Monday, March 3, 2008

Happy Zoo Trip

The boys and I go to the zoo on a semi-regular basis. Sometimes alone, sometimes with friends or extended family.

We began going to the zoo when I was pregnant with Jonathan. James was not quite 2. I remember being weighed down by many bags full of snacks, water, sunglasses, baby sunscreen, a sunhat in case we got scorched, a raincoat in case we got drenched, three changes of clothes, our picnic lunch, diapers, wipes, the camera, jackets, rain ponchos, our special blankie, the first aid kit in case we fell down and scraped our little toddler knee, and anything else we could cram into the stroller.

I remember the albatross of the stroller. Trying to navigate it. I remember the switch to the double stroller after Jonathan came along and knowing that as far as the zoo was concerned, I'd died and gone to hell.

I remember freaking out about the petting zoo because the pygmy goats seemed so germy.

I remember a hundred toddler meltdowns.

Wait. Did I say a hundred?

I meant a hundred and fifty.

Wait. Did I say a hundred and fifty? I meant a hundred and fifty thousand.

I remember the zoo being the place we took James so I could learn how to parent in public. I remember that he slapped my face right there in front of God and everybody because (for the first time) I wouldn't let his 3 year old self push other children off the playground equipment.

I remember 3 year old Jonathan becoming angry when it was time to give another child a turn on the 'zebra telescope' and proceeding to throw the worst tantrum of his life. I will never forget carrying him from the zebra exhibit to the car, while he screamed and fought me the entire way, about a mile up a steep hill. He weighed about 40 pounds at the time, and he's a strong little guy. He pushed against me, and kicked me, and flung his shoes off, and I kept having to sit down to rest, and every mom in the zoo stared disapprovingly while they ushered their perfect children to the other side of the path. You'd think a toddler would run out of steam after a while, but our little man screamed for FORTY-FIVE MINUTES. In public. While I hiked uphill with him to the car. A mile. Up a steep hill.

I remember James behaving like a perfect angle and helping and helping and helping while his brother created that lasting zoo memory.

I remember both boys sobbing uncontrollably because the zoo closed and the security guard kicked us out.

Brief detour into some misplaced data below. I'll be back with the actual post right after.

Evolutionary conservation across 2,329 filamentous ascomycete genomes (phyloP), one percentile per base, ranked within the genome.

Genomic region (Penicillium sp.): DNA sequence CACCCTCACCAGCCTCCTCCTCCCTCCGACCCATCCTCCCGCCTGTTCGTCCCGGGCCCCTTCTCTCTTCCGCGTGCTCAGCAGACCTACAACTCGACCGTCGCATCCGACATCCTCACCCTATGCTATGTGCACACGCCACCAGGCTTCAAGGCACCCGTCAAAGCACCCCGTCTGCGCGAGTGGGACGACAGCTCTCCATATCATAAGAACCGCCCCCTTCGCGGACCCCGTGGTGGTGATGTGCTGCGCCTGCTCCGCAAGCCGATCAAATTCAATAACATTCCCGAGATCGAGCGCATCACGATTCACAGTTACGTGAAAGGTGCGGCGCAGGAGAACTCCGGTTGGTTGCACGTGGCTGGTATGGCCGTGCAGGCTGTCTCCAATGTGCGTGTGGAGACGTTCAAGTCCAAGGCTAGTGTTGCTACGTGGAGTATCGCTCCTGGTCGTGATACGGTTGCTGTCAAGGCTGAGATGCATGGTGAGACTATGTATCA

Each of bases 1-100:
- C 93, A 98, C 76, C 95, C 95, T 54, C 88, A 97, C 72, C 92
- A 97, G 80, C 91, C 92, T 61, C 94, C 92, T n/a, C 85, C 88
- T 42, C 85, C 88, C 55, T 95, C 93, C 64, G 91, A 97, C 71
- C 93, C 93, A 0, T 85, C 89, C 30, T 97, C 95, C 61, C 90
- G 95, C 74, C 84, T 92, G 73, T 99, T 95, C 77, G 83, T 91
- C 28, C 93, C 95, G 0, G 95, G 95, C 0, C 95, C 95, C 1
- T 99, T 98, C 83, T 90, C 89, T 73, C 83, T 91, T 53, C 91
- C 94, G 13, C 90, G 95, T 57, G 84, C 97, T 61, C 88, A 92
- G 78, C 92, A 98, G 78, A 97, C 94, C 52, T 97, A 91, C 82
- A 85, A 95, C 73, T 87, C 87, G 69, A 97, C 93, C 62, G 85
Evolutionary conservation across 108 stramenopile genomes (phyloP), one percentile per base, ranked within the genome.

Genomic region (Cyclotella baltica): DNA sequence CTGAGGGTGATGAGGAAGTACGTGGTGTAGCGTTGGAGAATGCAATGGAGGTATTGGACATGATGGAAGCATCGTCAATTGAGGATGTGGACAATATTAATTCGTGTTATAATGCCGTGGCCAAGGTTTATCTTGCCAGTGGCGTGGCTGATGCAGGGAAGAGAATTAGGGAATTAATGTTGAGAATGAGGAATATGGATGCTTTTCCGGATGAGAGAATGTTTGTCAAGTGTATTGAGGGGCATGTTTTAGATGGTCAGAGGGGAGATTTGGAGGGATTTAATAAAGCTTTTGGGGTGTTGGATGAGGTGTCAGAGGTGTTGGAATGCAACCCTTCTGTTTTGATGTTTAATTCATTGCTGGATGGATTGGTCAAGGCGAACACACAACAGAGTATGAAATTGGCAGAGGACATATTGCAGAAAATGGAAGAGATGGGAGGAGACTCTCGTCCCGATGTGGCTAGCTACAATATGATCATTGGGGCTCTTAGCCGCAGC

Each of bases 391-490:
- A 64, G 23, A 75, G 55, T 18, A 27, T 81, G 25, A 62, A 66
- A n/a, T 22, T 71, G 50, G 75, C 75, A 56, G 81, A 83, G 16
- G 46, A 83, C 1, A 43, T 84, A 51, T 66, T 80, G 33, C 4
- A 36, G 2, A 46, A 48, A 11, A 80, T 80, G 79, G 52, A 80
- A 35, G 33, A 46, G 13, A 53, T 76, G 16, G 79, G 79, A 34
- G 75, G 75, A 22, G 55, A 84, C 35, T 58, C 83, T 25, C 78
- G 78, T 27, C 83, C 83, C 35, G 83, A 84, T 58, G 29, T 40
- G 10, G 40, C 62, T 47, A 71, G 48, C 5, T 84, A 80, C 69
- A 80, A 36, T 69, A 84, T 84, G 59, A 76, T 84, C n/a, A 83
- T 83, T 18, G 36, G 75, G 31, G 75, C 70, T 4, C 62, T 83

I remember James pleading for a train ride and Jonathan screaming all the way down the tracks because he was scared to death.

I remember getting snoopy ice cream ONE TIME out of the ice cream vending machine to avoid a meltdown and having to endure the meltdown anyway because the ice cream...melted down.

I remember being told on the next zoo trip that we "always" get snoopy ice cream out of the vending machine and enduring the dramatic sobs of two disappointed little boys when I didn't have any quarters this time.

I remember paying $6 for uneaten chicken nuggets in the shape of zoo animals.

I remember calling to the boys a million times to slow down! Come back! Walk, please!

Well.

I am happy beyond words to say that those days are now a thing of the past. The distant past. In fact, I wouldn't have really remembered them at all (except for the uphill hike to the car) if not for our zoo trip yesterday.

Our family went to the zoo yesterday. I didn't carry anything with me. I had chapstick in my pocket, gum in my mouth, sunglasses on my head, and my zoo membership card. I walked all the way through the zoo with free hands. I didn't have to carry a backpack, I didn't have to navigate a double stroller. I didn't have to carry a screaming toddler. I didn't have to pay exorbitant amounts of money for anything.

Why?

Because my boys are growing up. They're polite, they're considerate, they don't mow people down, they take no for an answer ("No, we're not buying anything from the gift shop."), they can walk all by themselves without getting tired, they share fun facts with us about the animals, they know their way around the zoo, they accept my declaration that "we're leaving in five minutes", they enjoy the animals and let the other kids have a chance to see them too.

The whole time we were at the zoo, I observed a hundred and one harried parents. Men with children on their shoulders, panting up hills. Women pushing strollers who looked for all the world like they wanted to go to Bermuda and get lost in the triangle. Infants whimpering. 1 year olds lying down in wagons moaning piteously. 2 year olds flailing against their mamas as they were carried mercilessly to the car. 3 year olds sobbing loudly as their fathers dragged them by the hand in "the wrong direction". Parents all over shrieking at their cranky children, "Isn't this FUN?!?"

The whole time we were at the zoo, I rejoiced. I rejoiced in my heart. I rejoiced to my husband. I rejoiced to the elephants. I rejoiced before God. I rejoiced to my kids. I rejoiced because I was not one of the suffering parents! I was a happy parent! With happy children!

I am SO glad for this stage of my kids' lives. The 'little boy' stage. It is glorious indeed. And so very magical. They wriggle away from kisses, they dive into wrestling. They puke at the site of all things pink, they swordfight with giant bamboo sticks in the yard. They cuddle up next to me for storytime, but when asked if I can hug them forever, they reply, "Can't. Gotta go to school tomorrow." They pick me unbloomed flower buds (not knowing the difference), and they show me salamanders and dead rats.

And they behave at the zoo.